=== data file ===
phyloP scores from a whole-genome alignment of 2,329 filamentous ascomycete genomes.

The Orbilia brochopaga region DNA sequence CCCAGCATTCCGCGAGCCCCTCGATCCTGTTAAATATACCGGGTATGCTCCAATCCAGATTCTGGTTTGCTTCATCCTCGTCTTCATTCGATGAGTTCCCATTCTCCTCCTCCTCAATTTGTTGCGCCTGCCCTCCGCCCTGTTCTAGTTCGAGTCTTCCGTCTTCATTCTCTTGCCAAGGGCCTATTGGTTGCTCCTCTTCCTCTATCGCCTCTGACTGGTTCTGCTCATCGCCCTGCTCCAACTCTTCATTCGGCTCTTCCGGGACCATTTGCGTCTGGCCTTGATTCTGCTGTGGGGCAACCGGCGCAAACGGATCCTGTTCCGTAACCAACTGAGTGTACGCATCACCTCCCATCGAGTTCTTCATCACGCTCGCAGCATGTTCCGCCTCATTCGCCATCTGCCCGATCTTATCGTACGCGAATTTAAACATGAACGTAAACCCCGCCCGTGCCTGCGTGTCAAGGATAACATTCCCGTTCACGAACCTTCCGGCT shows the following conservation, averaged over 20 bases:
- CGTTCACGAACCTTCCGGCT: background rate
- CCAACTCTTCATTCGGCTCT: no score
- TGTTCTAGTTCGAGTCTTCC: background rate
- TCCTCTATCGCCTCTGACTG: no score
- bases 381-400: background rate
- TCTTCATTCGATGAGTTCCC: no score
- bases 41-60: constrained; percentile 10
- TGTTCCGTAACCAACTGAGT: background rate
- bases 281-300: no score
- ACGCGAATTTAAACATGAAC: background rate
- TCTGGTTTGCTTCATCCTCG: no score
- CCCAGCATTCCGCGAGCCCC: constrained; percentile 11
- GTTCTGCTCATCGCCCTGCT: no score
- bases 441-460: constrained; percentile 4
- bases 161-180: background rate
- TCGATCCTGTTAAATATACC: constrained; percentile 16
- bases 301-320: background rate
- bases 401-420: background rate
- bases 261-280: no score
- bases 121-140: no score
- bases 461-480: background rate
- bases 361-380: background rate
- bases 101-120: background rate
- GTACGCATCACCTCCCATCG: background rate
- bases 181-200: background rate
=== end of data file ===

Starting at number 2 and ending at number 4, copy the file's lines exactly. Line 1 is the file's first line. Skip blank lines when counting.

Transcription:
The Orbilia brochopaga region DNA sequence CCCAGCATTCCGCGAGCCCCTCGATCCTGTTAAATATACCGGGTATGCTCCAATCCAGATTCTGGTTTGCTTCATCCTCGTCTTCATTCGATGAGTTCCCATTCTCCTCCTCCTCAATTTGTTGCGCCTGCCCTCCGCCCTGTTCTAGTTCGAGTCTTCCGTCTTCATTCTCTTGCCAAGGGCCTATTGGTTGCTCCTCTTCCTCTATCGCCTCTGACTGGTTCTGCTCATCGCCCTGCTCCAACTCTTCATTCGGCTCTTCCGGGACCATTTGCGTCTGGCCTTGATTCTGCTGTGGGGCAACCGGCGCAAACGGATCCTGTTCCGTAACCAACTGAGTGTACGCATCACCTCCCATCGAGTTCTTCATCACGCTCGCAGCATGTTCCGCCTCATTCGCCATCTGCCCGATCTTATCGTACGCGAATTTAAACATGAACGTAAACCCCGCCCGTGCCTGCGTGTCAAGGATAACATTCCCGTTCACGAACCTTCCGGCT shows the following conservation, averaged over 20 bases:
- CGTTCACGAACCTTCCGGCT: background rate
- CCAACTCTTCATTCGGCTCT: no score